After a few hours with the TV people I am helping in the call centre again and am making announcements for emergency airplanes back to Europe. It is of high importance now to fly out all the victims as fast as possible. The Thais on the phones know me all by now, and are courteous as always. Probably it’s due to their friendliness that people can still keep heir countenance at all.
The job at the airport was taken care of by someone else. Instead I am now supposed to drive to a nearby beach with three other volunteers. Nobody knows what the task is going to be; people are talking about carrying heavy things. Equipped with bags of food, water and protective masks we take our seats on the back of a pick-up truck. After about an hour we reach a beach that the wave has only slightly destroyed as it is rather steep. There is nothing we can do here except leaving some water for the Thais who are working on the reconstruction of their huts. After some communication problems with the driver we understand that we will keep driving. The drive lasts two hours in the end.
It is dark and we are in Khao Lak. The place I had never wanted to see. Someone asks us if we can maybe stay for three days, as there is a lot to do. We negate in unison. After we have unloaded the relief supplies, we still have an hour before our return. As everything seems to go haywire here, we agree to help for this short amount of time. Before we can even think, someone puts protection covers over our hair and gives us two pairs of rubber gloves that we have to put on top of each other. We sniff on little bottles of menthol and put a cream underneath our nostrils that is supposed to cushion the smell. Putting on the face masks made of paper, we even use three or four on top of each other. We change our shoes for gumboots. Then we stick our arms forward, and a woman is putting two protection overalls on each of us. I’m feeling dull when I think about what we have to expect now, I am walking in slow motion.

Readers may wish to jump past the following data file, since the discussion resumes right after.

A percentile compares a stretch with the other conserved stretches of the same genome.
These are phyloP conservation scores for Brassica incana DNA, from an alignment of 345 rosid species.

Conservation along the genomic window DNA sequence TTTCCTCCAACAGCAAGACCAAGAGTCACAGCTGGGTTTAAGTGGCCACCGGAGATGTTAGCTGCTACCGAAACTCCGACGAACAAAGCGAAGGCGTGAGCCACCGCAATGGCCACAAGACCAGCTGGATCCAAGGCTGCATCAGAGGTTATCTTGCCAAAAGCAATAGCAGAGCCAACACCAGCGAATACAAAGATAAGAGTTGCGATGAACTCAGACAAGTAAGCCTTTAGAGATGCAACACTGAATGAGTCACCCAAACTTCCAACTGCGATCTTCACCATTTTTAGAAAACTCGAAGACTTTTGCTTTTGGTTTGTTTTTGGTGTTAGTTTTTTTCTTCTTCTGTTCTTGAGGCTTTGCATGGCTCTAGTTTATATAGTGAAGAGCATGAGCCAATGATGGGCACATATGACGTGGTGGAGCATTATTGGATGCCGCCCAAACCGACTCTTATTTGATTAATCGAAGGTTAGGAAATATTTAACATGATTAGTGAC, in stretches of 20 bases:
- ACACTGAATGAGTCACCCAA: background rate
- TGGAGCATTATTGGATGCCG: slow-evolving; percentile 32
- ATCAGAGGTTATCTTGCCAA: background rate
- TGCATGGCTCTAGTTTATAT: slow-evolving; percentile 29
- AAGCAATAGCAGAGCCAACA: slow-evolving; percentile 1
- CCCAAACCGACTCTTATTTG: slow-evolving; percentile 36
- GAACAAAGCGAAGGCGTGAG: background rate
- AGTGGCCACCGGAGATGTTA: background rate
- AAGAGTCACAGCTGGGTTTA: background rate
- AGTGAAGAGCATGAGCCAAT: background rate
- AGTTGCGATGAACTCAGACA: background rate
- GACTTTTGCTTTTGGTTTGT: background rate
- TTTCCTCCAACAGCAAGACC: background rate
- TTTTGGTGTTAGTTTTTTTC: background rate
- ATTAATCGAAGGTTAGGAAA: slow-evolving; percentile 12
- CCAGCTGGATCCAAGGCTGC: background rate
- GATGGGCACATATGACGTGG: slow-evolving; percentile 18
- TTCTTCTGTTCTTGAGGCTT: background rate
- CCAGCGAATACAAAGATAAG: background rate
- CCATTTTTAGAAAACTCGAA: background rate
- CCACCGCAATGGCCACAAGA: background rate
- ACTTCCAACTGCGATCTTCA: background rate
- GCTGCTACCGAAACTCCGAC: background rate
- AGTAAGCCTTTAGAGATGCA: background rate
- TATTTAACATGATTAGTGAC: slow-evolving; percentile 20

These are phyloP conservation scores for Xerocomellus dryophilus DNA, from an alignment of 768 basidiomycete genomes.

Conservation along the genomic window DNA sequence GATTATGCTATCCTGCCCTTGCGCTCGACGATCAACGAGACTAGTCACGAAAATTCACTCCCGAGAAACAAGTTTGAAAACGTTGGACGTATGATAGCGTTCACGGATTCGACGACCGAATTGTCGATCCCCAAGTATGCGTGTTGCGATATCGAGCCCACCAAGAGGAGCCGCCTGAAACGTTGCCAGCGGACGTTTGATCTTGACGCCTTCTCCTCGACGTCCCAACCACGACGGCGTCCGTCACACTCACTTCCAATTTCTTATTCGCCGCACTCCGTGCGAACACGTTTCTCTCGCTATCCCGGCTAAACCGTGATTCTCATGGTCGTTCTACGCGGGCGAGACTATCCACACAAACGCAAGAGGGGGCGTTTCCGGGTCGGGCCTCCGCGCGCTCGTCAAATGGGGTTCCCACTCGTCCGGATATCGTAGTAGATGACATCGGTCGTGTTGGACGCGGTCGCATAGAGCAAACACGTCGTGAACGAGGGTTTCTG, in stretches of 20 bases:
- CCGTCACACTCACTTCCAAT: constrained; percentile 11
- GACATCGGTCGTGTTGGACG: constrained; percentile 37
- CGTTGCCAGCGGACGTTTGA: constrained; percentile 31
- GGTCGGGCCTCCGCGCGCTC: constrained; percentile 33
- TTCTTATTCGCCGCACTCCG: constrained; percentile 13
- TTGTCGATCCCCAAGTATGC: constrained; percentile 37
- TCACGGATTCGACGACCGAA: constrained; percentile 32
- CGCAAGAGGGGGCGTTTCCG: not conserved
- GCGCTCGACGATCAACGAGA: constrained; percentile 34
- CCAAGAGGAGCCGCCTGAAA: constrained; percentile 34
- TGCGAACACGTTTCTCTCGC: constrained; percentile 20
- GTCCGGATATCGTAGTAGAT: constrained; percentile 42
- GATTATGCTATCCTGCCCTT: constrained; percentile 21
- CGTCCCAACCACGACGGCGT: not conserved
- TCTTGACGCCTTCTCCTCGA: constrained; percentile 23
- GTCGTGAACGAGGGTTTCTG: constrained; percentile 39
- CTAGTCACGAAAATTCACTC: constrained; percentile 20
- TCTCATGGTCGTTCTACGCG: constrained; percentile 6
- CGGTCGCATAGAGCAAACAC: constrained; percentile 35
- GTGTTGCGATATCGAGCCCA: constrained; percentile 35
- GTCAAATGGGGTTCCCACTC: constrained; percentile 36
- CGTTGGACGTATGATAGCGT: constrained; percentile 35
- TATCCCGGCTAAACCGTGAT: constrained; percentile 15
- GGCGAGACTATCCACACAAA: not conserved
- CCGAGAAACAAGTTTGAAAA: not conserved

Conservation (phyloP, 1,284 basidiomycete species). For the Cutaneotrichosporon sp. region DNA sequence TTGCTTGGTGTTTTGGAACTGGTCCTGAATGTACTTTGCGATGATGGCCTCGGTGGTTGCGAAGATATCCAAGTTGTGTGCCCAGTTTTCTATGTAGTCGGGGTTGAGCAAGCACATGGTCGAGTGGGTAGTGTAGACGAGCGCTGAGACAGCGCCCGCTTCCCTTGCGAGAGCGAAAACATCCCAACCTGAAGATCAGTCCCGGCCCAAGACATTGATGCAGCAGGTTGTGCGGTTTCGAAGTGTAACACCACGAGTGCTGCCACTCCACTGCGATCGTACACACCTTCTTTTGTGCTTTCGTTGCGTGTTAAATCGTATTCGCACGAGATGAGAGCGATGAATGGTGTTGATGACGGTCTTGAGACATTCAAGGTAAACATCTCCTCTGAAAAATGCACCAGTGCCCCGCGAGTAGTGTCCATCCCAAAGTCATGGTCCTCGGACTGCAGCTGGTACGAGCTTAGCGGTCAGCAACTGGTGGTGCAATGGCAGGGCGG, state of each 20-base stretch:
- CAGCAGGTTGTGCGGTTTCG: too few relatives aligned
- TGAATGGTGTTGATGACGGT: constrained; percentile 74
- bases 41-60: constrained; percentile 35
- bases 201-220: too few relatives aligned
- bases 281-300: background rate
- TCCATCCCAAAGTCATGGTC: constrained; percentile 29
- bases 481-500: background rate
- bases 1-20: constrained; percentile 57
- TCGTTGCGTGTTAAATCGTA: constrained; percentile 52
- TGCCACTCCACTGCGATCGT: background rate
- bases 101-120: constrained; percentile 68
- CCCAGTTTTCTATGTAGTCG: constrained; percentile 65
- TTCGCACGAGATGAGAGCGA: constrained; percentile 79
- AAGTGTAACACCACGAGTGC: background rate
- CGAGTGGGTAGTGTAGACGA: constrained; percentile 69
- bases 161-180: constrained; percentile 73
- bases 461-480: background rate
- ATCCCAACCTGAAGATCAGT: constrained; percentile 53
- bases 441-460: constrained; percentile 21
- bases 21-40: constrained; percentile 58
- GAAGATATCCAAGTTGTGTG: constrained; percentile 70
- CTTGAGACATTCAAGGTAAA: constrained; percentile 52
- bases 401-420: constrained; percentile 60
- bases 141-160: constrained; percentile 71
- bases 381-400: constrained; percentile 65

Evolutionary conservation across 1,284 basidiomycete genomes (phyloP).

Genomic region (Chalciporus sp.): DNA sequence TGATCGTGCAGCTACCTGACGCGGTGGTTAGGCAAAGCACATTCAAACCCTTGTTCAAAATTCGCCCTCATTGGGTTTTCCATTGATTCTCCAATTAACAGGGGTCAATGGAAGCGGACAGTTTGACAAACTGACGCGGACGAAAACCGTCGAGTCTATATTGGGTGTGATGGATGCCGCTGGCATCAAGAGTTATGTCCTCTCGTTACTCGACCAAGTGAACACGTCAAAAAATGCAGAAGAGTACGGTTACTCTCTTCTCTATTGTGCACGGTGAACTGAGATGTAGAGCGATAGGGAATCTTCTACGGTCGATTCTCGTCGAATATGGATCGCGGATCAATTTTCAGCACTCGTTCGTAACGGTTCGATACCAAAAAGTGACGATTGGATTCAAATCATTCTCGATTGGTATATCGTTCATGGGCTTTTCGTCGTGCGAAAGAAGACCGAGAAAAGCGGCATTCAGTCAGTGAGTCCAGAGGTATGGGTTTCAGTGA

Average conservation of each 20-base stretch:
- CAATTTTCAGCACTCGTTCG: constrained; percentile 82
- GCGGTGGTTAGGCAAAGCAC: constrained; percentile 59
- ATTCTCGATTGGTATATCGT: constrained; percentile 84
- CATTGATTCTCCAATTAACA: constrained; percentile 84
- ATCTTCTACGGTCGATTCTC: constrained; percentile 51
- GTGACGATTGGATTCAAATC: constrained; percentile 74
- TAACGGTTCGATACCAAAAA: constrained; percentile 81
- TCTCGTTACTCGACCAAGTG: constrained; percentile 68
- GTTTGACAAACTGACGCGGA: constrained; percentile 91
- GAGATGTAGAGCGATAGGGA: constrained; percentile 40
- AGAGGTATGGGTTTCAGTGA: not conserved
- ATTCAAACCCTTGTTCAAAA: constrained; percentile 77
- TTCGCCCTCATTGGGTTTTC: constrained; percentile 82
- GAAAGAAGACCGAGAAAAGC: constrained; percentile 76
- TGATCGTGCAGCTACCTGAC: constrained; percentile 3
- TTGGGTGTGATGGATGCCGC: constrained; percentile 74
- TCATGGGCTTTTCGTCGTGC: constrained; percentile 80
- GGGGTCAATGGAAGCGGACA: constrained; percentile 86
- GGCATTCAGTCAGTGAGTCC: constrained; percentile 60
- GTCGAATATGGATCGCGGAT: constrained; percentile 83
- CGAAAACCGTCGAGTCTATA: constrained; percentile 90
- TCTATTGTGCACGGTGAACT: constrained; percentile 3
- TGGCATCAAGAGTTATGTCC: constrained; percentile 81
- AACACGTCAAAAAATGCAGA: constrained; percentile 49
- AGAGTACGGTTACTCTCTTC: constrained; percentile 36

With inquiring looks on our faces, another volunteer and I walk straight into hell.
Soldiers are carrying dry ice on blood-soaked stretchers into the Buddhist temple which, since two days ago, serves as a collective point for all the victims of the inferno. I look to the right and see corpses in plastic bags. Hundreds of them, meticulously put in lines. Strings around neck and legs give the bags enough contour to recognize there are human beings inside. Blocks of dry ice sit upon the bags. The fog that emerges from them, and billows above the whole setting makes the terrifying look of it even more spooky. On my lefthand side there is a big open hall. There are countless wooden coffins in it, the lids are all open. I see doctors and forensic experts with big scalpels. There is sweat on their foreheads, the only part of the body that isn’t covered. As soon as the DNA specimen has been extracted, six to eight people carry the coffin outside and lift the remains onto a big plastic tarp from which the corpse is being rolled into a plastic sack and taken away. Someone tells me that dead Thais skip the process of identification and are directly veiled forever.
Despite the presence of a good number of people the noise level is very low. Everything happens in a rush, but seems to work like a precise clockwork at the same time. You can see that the volunteers – mainly Thais – have had enough opportunities to practise their moves.